Former Mayor Bill de Blasio violated conflicts of interest rules more extensively than previously known — but the city’s ethics board kept the breaches under wraps by admonishing him privately, documents obtained by THE CITY show.
Twice in 2016 the Conflicts of Interest Board sent a letter to de Blasio privately warning him that his conduct ran afoul of the City Charter.
The first letter admonished de Blasio for using government workers at City Hall to operate and maintain his personal Twitter account.
What’s more, the @billdeblasio account was tweeting out political messages — including an attack on then-Presidential candidate Donald Trump — a clear no-no for government workers on city time, the board members determined.
The second letter, in late November 2016, wagged a finger at de Blasio for 16 political emails sent from his government Blackberry device — brought to the board’s attention via the Wikileaks document dump that also exposed DNC emails during the presidential campaign that year, including those that appeared to favor Hillary Clinton’s candidacy.
THE CITY obtained the two letters through a Freedom of Information Law request submitted while de Blasio was still mayor.
The two previously obscured cases bring the total number of private warning letters that de Blasio received from the Conflicts of Interest Board to four — all during his first five years as mayor.
City Hall released two other conflicts board letters to de Blasio, one from 2014 and the other from 2018, after unsuccessfully battling a New York Times lawsuit that sought the documents’ release. Those earlier letters cited de Blasio for personally soliciting hundreds of thousands of dollars in political contributions from people with business before city government.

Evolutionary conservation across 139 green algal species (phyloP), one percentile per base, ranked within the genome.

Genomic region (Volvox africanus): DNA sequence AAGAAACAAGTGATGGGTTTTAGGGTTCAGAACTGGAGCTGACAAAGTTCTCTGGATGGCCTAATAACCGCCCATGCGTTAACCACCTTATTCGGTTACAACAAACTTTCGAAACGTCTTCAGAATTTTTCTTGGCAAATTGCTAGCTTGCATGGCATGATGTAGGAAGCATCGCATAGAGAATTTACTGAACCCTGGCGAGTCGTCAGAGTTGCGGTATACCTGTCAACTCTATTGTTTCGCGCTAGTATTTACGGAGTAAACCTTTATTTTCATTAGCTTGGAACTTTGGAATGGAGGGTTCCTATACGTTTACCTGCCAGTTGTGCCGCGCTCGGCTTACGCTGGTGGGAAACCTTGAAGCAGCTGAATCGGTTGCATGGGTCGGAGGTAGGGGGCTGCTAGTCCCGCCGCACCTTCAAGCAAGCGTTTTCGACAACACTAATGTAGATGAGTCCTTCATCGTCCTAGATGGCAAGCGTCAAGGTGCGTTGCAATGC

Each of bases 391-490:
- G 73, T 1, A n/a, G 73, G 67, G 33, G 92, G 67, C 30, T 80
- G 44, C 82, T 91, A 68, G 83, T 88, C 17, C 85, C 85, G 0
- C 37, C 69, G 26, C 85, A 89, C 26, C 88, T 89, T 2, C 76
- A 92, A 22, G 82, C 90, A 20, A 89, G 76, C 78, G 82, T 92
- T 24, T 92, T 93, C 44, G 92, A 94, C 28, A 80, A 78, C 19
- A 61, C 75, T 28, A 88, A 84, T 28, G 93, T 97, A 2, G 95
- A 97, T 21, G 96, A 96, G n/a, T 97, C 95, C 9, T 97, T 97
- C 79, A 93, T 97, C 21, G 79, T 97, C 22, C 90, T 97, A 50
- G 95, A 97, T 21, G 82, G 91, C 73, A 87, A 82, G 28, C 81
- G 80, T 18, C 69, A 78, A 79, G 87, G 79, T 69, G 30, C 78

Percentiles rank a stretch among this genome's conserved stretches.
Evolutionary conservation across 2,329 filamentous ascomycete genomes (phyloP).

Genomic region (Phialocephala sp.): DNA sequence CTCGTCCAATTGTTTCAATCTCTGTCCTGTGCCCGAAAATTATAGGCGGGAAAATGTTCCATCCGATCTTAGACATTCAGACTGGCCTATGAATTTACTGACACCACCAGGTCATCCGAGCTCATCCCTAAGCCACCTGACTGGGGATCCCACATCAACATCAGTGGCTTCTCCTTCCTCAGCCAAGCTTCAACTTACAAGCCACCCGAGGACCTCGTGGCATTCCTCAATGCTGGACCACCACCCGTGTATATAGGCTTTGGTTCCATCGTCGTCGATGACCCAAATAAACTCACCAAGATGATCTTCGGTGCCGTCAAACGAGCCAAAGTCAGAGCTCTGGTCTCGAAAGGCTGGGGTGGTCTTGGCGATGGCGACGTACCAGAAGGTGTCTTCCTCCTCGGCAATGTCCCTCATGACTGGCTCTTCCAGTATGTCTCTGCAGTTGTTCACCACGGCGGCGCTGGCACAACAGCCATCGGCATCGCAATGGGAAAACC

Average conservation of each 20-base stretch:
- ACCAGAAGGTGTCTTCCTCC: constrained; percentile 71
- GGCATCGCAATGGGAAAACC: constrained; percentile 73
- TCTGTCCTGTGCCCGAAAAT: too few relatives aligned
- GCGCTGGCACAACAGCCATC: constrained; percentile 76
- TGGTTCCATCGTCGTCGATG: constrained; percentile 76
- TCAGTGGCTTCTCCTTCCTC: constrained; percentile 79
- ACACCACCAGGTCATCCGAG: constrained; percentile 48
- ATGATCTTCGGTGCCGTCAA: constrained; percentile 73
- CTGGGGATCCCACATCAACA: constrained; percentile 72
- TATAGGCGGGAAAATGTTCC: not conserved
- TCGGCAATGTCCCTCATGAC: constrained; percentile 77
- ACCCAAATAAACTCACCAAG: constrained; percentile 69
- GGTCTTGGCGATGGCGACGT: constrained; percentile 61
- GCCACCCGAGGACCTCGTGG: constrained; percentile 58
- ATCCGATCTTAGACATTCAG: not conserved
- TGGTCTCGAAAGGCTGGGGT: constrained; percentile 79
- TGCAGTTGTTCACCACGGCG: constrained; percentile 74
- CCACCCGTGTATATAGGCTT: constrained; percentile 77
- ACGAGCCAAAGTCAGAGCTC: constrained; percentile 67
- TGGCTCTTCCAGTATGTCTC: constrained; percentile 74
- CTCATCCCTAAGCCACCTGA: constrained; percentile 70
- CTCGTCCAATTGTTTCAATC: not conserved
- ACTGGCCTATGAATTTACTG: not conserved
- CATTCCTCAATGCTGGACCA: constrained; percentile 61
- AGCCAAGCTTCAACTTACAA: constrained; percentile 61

None of the cases resulted in discipline by the board.
De Blasio received the two 2016 warning letters even as some lower-level municipal workers whom the board found to have similarly misused city resources or personnel got punishments that ranged from a public admonishment to fines of thousands of dollars.
For example, this past February, the board made public a settlement with Adrienne Felton, a former community affairs rep in the office of the Public Advocate, who was found to have borrowed a city vehicle to travel to six campaign events in 2018.
Felton served that year as a volunteer for the campaign for Attorney General of then-Public Advocate Letitia James, and drove to five events in Brooklyn and Queens and one on Long Island, the settlement shows.
The Conflicts of Interest Board hit Felton with a fine of $1,000.
Felton didn’t respond to a request for comment from THE CITY, but her attorney in that case, Steven Isaacs, said that high-ranking government officials should be treated no differently than other municipal workers.
“Ms. Felton and anybody else in her situation is always disappointed to learn that the government treats in certain cases, especially this one, an elected official who should be held to the highest standard, differently than the people who toil and put in the many hours of work trying to do the best they can in sometimes unclear rules and regulations,” said Isaacs, of the firm Isaacs, Devasia, Castro & Wien LLP in Manhattan.
“Even if rules are clear, then it seems simplistic that government officials — especially like in this case, the highest ranking official in the city of New York — should be treated no better and no worse than anybody else.”